Conclusions:

Writing scientific titles is a challenging task and an art. However, there is no general agreement “on the standard and good title writing practice in different scientific disciplines and genres” [18]. During the short time the reader spends looking at your title, he would also decide on the relevance of your paper for his work. If the title does not convey this message quickly, the reader will move on and there is every chance that your work may be relegated to the obscurity [19].

Titles play a critical role in making or breaking the visibility of your paper. If you are a novice writer, next time when you sit down to write a title for your paper, I am sure you will be more mindful of the consequences of designing a bad title. Do you agree with me?

 References:

  1. R. A. Audisio, R. A. Stahel, M. S. Aapro, A. Costa, M. Pandey and N. Pavlidis, “Review Successful publishing: how to get your paper accepted”, Surg Oncol., Vol.18(4), pp.350-356, 2009.
  2. G. M. Liumbruno, C. Velati, P. Pasqualetti and M. Franchini, “How to write a scientific manuscript for publication”, Blood Transfusion, Vol.11(2), pp.217-226, 2013.
  3. A. J. Singer and J. E. Hollander, “How to write a manuscript”, J Emerg Med., Vol.36(1), pp.89-93, 2009.
  4. C. Bazerman, “Physicists reading physics: Scheme-laden purposes and purpose laden scheme”, Written Communication, Vol.2, pp.3-23, 1985.
  5. C. Lopeza, V. Princeb and M. Rocheb, “How can catchy titles be generated without loss of informativeness”, Expert System with Application, pp.1-18, 2013, http://dx.doi.org/10.1016/j.eswa.2013.07.102.
  6. C. Mack, “How to write a good scientific paper: title, abstract, and keywords”, Journal of Micro/Nanolithography, MEMS, and MOEMS, Vol.11(2), pp.020101-1 –  020101-4, 2012.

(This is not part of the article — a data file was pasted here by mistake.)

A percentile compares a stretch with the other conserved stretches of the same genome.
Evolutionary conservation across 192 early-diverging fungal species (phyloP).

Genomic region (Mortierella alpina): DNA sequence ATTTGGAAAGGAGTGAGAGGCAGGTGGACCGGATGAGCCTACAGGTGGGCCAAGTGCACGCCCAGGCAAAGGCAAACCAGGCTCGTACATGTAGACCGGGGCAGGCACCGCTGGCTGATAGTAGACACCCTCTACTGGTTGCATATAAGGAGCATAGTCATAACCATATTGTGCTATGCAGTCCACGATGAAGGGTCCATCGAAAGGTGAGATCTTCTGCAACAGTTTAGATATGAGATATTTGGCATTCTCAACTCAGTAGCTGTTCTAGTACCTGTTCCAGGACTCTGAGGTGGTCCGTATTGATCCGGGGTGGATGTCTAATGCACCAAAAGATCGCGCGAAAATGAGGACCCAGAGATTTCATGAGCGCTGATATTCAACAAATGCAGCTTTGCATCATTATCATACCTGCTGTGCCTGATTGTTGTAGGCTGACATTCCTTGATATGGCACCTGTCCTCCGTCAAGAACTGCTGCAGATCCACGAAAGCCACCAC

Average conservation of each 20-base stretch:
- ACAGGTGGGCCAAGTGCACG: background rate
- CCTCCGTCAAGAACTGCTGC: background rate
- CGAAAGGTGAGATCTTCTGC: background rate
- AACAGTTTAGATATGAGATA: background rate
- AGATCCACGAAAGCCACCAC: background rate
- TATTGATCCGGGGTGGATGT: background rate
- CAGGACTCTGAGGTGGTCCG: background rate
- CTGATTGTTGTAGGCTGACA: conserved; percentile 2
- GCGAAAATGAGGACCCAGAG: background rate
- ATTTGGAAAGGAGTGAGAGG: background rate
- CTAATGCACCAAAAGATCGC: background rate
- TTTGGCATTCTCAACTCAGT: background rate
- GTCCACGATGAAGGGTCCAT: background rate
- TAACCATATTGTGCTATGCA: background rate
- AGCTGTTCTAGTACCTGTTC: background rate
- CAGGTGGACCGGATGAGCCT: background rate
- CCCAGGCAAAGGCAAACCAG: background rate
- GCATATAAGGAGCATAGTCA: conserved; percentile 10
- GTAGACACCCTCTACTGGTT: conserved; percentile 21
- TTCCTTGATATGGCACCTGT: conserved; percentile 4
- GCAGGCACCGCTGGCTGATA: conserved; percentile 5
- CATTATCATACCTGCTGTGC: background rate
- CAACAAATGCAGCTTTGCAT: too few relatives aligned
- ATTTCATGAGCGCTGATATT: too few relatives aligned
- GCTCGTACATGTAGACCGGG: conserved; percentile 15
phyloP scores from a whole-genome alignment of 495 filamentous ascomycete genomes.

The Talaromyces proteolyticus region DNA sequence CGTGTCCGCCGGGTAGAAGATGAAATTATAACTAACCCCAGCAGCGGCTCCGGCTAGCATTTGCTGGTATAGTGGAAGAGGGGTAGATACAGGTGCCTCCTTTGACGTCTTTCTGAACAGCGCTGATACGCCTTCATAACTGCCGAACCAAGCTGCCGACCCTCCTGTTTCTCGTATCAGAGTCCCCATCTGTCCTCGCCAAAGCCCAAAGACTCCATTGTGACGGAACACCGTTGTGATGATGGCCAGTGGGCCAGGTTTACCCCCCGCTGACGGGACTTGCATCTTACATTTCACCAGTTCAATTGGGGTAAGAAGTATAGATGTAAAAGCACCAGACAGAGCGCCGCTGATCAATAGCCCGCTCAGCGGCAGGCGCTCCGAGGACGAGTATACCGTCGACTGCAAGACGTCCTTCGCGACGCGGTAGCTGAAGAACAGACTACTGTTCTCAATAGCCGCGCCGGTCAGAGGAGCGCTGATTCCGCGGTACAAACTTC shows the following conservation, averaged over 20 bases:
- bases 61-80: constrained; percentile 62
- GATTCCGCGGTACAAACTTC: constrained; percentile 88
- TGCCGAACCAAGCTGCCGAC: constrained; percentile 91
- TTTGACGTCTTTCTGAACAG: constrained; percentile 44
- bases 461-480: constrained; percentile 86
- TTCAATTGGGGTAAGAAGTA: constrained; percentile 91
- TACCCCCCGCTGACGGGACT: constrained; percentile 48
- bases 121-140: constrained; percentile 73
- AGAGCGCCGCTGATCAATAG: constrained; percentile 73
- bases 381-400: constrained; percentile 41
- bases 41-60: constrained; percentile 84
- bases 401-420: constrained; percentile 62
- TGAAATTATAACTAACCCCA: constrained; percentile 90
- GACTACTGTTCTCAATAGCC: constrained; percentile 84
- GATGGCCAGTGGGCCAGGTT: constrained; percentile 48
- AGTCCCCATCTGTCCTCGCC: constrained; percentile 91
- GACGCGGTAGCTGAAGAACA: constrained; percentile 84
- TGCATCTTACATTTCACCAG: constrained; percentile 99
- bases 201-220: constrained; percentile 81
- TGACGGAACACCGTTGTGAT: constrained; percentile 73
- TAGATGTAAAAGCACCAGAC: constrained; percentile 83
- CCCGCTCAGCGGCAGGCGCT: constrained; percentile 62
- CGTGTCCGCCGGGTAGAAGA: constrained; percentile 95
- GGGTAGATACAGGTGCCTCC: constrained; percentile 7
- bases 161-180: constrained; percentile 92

7. E.  Amolochitis, I. T.  Christou, Z. -H. Tan and R. Prasad, “A heuristic hierarchical scheme for academic search and retrieval”,  Information Processing and Management, Vol.49, pp.1326–1343, 2013.
  8. R. S. Saxena and M. J. Kumar, “Poly-silicon Spacer Gate Technique to Reduce Gate Charge of a Trench Power MOSFET,”  IEEE Trans. on Electron Devices, Vol.59, pp.738-744, 2012.
  9. W. Hu, J. Zhao and G. Pei, “Activation of Aryl Hydrocarbon Receptor (AhR) by Tranilast, an Anti-allergy Drug, Promotes miR-302 Expression and Cell Reprogramming”, J. Biol. Chem., Vol.288, pp.22972-22984, 2013.
  10. M. E. Falagas, A. Zarkali, D. E. Karageorgopoulos, V. Bardakas V and M. N. Mavros, “The impact of article length on the number of future citations: a bibliometric analysis of general medicine journals”, PLoS One, Vol.8(2), p.e49476, 2013.
  11. L. Anthony, “Characteristic Features of Research Article Titles in Computer Science”, IEEE Transactions on Professional Communication, Vol. 44, pp.187-194, 2001.
  12. A. F.  McGettrick  and L.  A.  J.  O’Neill, “How Metabolism Generates Signals during Innate Immunity and Inflammation”, J. Biol. Chem. Vol.288, pp.22893-22898, 2013.
  13. Center for Research Writing Resources, “Writing an Effective Title-How to Write a Research Paper: An Editage Series”, Cactus communications Ltd., 2006.
  14. M. J. Kumar and S. Janardhanan, “Doping-less Tunnel Field Effect Transistor: Design and Investigation”,  IEEE Trans. on Electron Devices, Vol.60, pp.3285 – 3290, October 2013.
  15. M. J. Kumar and V. Parihar, “Surface Accumulation Layer Transistor (SALTran): A New Bipolar Transistor for Enhanced Current Gain and Reduced Hot-carrier Degradation,” IEEE Trans. on Device and Materials Reliability, Vol.4, pp. 509-519, 2004.
  16. M. J. Kumar and A. Chaudhry, “Two-Dimensional Analytical Modeling of Fully Depleted Dual-Material Gate (DMG) SOI MOSFET and Evidence for Diminished Short-Channel Effects”, IEEE Trans. on Electron Devices, Vol.51, pp.569-574, 2004.
  17. T. S. Jacques and N. J. Sebire, “The impact of article titles on citation hits: an analysis of general and specialist medical journals”, Journal of the Royal Society of Medicine Short Reports, Vol. 1(1), p.2, 2010.
  18. V. Soler, “Writing titles in science: An exploratory study”, English for Specific Purposes, Vol.26, pp.90–102, 2007.
  19. M. Haggan, “Research paper titles in literature, linguistics and science: dimensions of attraction”, Journal of Pragmatics, Vol.36, pp.293–317, 2004.
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13 Responses to Making your research paper discoverable: Title plays the winning trick